However, at present, scientific evidence does not support the use of goldenseal for any health-related purpose.

6. Clove

Cloves are dried flower buds that come from the clove tree, which people may use as a spice in food or drinks.

A 2023 study notes that clove essential oil may possess a strong inhibitory effect against Staphylococcus aureus. Similarly, a 2020 article notes that clove extract may have potential as a new antibacterial agent.

7. Oregano

Some believe that oregano boosts the immune system and acts as an antioxidant. It may also possess antibiotic properties, particularly when it is made it into an oil.

A 2022 review notes that the antimicrobial effect of oregano oil may be due to a compound known as carvacrol. For example, a 2023 study highlights that oregano oil may be a potential antibacterial agent that is effective against streptococcus mutans.

Just because something is natural, it does not necessarily mean it is safe.

For example, the amounts and concentrations of active ingredients vary among brands of supplements. Therefore, it is important to read labels carefully. A person should also inform their healthcare provider if they plan to take these supplements.

For example, while cooked garlic is usually safe to consume, research suggests that taking concentrated garlic may increase the risk of bleeding. This can be dangerous for people facing surgery or taking blood thinners.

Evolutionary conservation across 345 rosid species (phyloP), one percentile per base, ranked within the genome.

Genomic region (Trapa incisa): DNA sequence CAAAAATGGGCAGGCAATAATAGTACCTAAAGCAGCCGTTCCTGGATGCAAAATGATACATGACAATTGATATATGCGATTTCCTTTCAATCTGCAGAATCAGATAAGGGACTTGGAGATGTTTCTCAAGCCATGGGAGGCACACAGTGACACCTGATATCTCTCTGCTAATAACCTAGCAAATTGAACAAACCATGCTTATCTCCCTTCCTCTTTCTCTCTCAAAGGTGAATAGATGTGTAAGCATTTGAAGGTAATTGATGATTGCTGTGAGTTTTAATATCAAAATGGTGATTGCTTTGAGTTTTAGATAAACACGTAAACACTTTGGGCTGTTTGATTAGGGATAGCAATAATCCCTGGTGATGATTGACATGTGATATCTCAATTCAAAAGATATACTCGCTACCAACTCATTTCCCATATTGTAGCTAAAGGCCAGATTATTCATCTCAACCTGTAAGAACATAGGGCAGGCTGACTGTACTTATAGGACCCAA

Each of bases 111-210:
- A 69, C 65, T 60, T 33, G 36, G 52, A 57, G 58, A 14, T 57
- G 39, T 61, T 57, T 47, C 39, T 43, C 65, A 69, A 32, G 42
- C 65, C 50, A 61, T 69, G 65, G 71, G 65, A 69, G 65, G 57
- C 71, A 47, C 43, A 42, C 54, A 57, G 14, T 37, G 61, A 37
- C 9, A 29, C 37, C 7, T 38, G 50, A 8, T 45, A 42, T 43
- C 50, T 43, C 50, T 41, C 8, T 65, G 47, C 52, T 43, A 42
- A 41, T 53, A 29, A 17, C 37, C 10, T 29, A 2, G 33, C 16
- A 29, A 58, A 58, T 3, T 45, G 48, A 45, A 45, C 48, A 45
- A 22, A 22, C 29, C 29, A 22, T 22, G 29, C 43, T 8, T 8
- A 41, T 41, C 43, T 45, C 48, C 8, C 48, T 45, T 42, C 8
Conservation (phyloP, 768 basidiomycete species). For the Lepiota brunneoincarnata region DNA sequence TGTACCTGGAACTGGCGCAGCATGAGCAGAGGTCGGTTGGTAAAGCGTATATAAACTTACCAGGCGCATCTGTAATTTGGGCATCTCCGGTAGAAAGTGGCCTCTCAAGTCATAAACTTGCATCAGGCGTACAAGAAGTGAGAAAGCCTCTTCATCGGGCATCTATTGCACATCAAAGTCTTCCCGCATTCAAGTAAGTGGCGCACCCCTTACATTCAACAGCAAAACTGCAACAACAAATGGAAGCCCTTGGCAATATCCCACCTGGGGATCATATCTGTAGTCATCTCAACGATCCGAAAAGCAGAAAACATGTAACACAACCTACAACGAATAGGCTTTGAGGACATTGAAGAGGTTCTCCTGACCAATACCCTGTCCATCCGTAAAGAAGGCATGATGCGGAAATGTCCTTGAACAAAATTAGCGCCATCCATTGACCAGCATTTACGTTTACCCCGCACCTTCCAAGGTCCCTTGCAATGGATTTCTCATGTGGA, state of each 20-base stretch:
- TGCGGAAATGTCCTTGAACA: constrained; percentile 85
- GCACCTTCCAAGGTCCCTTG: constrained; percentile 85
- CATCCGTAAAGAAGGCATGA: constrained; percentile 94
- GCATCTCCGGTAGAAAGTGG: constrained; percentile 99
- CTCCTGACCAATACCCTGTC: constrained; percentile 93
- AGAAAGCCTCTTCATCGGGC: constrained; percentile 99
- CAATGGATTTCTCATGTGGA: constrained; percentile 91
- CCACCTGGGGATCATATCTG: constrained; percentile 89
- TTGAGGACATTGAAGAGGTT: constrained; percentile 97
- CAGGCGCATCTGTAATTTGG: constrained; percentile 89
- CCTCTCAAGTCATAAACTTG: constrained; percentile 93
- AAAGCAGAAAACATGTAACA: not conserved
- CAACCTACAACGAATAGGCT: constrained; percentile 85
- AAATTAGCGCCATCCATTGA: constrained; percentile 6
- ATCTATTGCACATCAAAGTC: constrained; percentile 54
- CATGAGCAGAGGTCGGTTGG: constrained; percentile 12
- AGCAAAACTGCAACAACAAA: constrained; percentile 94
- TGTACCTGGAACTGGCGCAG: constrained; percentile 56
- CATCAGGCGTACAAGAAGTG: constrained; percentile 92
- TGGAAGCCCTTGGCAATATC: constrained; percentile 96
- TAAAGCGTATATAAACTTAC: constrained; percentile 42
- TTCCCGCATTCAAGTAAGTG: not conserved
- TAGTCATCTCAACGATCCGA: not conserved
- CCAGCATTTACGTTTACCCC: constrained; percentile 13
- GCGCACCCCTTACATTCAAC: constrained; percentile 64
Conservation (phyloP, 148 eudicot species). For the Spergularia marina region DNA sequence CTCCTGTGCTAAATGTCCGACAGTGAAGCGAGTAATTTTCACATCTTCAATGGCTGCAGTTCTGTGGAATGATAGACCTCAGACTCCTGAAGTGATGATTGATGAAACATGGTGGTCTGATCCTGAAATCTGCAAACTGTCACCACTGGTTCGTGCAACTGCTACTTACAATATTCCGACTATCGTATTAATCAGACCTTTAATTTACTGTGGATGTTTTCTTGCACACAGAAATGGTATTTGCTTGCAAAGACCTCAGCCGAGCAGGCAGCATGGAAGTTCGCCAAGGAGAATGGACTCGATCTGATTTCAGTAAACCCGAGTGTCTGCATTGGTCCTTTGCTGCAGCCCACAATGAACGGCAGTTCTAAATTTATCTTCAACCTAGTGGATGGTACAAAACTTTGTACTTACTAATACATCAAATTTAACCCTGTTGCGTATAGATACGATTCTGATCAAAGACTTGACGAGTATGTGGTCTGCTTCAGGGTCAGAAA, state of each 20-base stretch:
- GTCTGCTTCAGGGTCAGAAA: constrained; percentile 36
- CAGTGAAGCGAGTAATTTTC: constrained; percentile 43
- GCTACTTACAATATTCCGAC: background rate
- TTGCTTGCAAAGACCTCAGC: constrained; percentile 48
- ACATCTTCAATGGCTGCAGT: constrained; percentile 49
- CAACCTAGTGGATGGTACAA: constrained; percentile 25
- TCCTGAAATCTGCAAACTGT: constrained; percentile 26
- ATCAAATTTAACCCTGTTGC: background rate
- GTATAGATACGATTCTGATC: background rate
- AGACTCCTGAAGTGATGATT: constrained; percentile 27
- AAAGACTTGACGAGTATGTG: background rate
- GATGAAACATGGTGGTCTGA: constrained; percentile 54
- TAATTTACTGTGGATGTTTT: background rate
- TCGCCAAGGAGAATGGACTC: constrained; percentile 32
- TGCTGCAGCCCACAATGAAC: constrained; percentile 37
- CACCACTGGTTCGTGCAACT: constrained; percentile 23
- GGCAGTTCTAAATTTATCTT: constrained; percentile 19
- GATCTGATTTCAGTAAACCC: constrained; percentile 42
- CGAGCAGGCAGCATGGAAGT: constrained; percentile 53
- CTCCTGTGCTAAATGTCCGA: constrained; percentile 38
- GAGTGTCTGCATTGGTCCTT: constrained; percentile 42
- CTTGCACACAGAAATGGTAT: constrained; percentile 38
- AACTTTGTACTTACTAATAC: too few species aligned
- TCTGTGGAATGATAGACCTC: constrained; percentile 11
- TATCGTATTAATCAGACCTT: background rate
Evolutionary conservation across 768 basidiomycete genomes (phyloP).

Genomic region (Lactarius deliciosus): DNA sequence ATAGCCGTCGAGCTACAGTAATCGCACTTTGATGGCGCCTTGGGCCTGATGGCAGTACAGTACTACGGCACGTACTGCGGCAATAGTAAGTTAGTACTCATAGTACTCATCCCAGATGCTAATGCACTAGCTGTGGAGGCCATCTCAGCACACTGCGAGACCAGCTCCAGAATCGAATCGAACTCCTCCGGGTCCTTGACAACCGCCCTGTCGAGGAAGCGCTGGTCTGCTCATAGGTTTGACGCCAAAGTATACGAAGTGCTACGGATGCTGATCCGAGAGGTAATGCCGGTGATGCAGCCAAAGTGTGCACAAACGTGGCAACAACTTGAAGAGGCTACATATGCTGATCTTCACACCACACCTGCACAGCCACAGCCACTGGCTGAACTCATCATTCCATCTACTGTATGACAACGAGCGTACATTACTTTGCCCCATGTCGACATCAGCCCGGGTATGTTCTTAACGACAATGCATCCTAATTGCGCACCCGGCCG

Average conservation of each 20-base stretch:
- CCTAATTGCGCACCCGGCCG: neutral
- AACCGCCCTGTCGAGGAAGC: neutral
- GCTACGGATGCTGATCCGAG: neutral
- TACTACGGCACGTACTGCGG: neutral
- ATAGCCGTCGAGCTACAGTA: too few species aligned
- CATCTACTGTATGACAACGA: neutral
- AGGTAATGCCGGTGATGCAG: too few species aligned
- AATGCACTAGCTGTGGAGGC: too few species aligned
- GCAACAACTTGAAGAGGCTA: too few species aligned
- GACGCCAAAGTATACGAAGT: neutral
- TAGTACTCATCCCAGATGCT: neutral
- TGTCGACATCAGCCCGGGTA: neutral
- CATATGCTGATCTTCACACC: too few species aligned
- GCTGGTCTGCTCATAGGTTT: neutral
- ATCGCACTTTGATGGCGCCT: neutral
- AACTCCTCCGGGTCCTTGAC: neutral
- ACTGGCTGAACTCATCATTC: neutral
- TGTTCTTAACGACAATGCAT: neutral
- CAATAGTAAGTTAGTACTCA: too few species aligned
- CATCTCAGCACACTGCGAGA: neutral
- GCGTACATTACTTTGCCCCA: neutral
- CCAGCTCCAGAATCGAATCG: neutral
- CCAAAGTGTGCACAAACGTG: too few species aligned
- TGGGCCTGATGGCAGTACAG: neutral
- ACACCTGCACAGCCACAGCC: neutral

It is also advisable to avoid certain natural products, such as colloidal silver. This substance consists of microscopic pieces of silver suspended in water.

Proponents suggest it can treat a variety of diseases. However, according to the National Center for Complementary and Integrative Health (NCCIH), it can be dangerous, and no credible studies back up its possible uses. Silver can also build up in the body and turn the skin bluish-gray. This condition is called argyria and is permanent in most people.

Due to the current increase in drug-resistant diseases, most doctors do not prescribe antibiotics unless they are effective and necessary.

Antibiotics are most often prescribed to:

  • prevent the spread of infectious diseases
  • prevent a condition from becoming more serious or fatal
  • speed recovery from illness or injury
  • prevent development of complications

If a person is prescribed antibiotics, they should take the entire dosage as a doctor directs. This is especially encouraged in people with a higher risk of bacterial infection, or who face greater risks if they become ill, such as people who are:

When an individual is allergic to prescription antibiotics or suffers side effects, they may want to discuss other options with a doctor.

According to the Centers for Disease Control and Prevention (CDC), each year more than 2 million Americans become unwell from drug-resistant bacteria, resulting in over 35,000 annual deaths.

These bacteria constitute a growing threat, and the key to developing new and effective medications may lie in natural antibiotics.

While natural antibiotics may present opportunities, they also carry risks. Still, research into these treatments is growing, and an increasing number of substances are undergoing testing. As such, natural antibiotics that people have traditionally used for centuries may contribute to the lifesaving drugs of tomorrow.